Mesdag makes a case for the interests of fellow artists, and with his organizational talent he casts himself as a foreman of the Hague School. In 1876 he is involved in the founding of the Hollandsche Teekenmaatschappij, also fulfilling administrative functions at the society Pulchri Studio. But above all he can be found almost daily in Scheveningen with a sketchbook to record his impressions of the sea. In Mesdag’s studio there are two framed sayings: Kunst is Godsdienst en Weken is Genot, ‘Art is Religion and Work is Pleasure’. This ora et labora translates into an extensive production, consequently of highly variable quality. The former banker is eminently capable of selling his work and he maintains good contacts with the international art trade.
The 1876 Philadelphia Universal Exhibition was one of the first occasions when the American public could come into contact with work by Hague School members. The Dutch entry was predominantly traditional in character, Mesdag’s artistic counterpart Charles Rochussen leading the way with five paintings. Roelofs, Bosboom, Jozef Israëls and Mesdag were each represented with three works. Mauve and Willem Maris were represented with a single painting. Gabriel, Weissenbruch, Artz and the other two Maris brothers were missing. Once again it was Van Santen Kolff who spoke up for the new generation: “If we can appreciate the beach scenes of Israëls, Mauve, Sadee and Mesdag, we will no longer be sold horses for lemons … Whoever understands our ‘realists’ can no longer swallow the Rochussen of recent years; that is certain.”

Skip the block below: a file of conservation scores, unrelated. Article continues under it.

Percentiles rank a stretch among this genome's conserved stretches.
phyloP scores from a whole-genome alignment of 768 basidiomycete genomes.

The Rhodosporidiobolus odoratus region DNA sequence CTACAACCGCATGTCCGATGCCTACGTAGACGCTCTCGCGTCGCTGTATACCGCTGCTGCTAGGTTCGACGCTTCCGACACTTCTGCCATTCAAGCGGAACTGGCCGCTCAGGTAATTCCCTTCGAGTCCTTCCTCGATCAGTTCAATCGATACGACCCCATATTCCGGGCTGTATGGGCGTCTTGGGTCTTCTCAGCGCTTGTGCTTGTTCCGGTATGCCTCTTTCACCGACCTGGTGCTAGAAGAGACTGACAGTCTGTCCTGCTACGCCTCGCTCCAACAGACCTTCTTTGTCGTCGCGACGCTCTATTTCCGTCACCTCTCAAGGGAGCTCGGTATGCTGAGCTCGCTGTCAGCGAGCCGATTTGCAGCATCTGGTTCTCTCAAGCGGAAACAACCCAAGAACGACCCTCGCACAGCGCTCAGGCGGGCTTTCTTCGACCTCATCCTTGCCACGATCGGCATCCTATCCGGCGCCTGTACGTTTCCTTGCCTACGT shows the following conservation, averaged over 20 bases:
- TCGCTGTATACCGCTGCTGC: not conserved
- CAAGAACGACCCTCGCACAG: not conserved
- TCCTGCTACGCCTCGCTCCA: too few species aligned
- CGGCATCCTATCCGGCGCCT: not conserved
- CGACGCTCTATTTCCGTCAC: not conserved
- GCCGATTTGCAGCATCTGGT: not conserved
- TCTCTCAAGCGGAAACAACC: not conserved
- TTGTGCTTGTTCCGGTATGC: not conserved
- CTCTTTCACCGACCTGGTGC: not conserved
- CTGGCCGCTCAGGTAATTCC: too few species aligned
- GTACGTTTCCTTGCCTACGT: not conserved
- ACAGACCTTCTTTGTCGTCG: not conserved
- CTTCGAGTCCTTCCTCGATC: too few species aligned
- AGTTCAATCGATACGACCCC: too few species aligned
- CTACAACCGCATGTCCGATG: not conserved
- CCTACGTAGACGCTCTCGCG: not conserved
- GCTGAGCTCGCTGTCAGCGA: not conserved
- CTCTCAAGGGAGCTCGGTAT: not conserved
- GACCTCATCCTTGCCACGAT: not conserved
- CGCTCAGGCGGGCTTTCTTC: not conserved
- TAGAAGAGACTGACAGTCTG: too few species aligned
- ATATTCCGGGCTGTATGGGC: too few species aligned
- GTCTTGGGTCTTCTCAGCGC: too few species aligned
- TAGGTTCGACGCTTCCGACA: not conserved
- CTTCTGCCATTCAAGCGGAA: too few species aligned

An anonymous reviewer of the American Scribner’s magazine in 1878 is moderately positive about that year’s Paris Salon, although he does devote some words of praise to the Dutch marine painter: “The quality of French painting is imitated in the entries from Belgium and the Netherlands, which are part of, rather than independent of, the French school, although in many ways different influences and environments have manifested themselves and added their own charms, especially in their landscapes and sea pieces, in which color, atmosphere, and feeling excel. Among these are Mesdag’s highly imaginative studies of the coast, which surpass all the comparable from the French gallery.” Works by Hague School painters find their way into the cabinets of American connoisseurs, often in addition to paintings from the Barbizon School.
This acquarel shows the Scheveningen bomber fleet ready to set sail “with the nets. Scrub net or lace fishing was for a long time the main source of income for the fleet, but as early as 1864 it was driven from that position by herring fishing. Each ship is manned by nine fishermen, who are carried in by “swimmers” or “porters. Two of these porters are in the water, dressed in hoosiers, a leather combination of boots and pants. From the beach, women say goodbye to their husbands and sons, from whom they will be separated for 7 to 14 days, depending on where the funnel-shaped nets are set. Each bomber fishes with two scrub nets. At a depth of 18 meters (8-10 fathoms), they fish for cod, turbot, brill and plaice. The fish are kept alive in a bunker and it is important to keep the ‘fasting time’ – bringing them ashore – as short as possible. In 1878, the Scheveningen fleet amounted to 195 fishing boats.
The atmosphere and execution recall the famous words of Gerard Bilders, forerunner of the Hague School: ‘Ik zoek naar een toon, die wij gekleurd-grijs noemen; dat is alle kleuren, hoe sterk ook, zoodanig tot één geheel gebragt, dat ze den indruk geven van een geurig , warm grijs’, “I am looking for a tone which we call coloured-grey; that is all the colors, however strong, brought together in such a way that they give the impression of a fragrant, warm grey.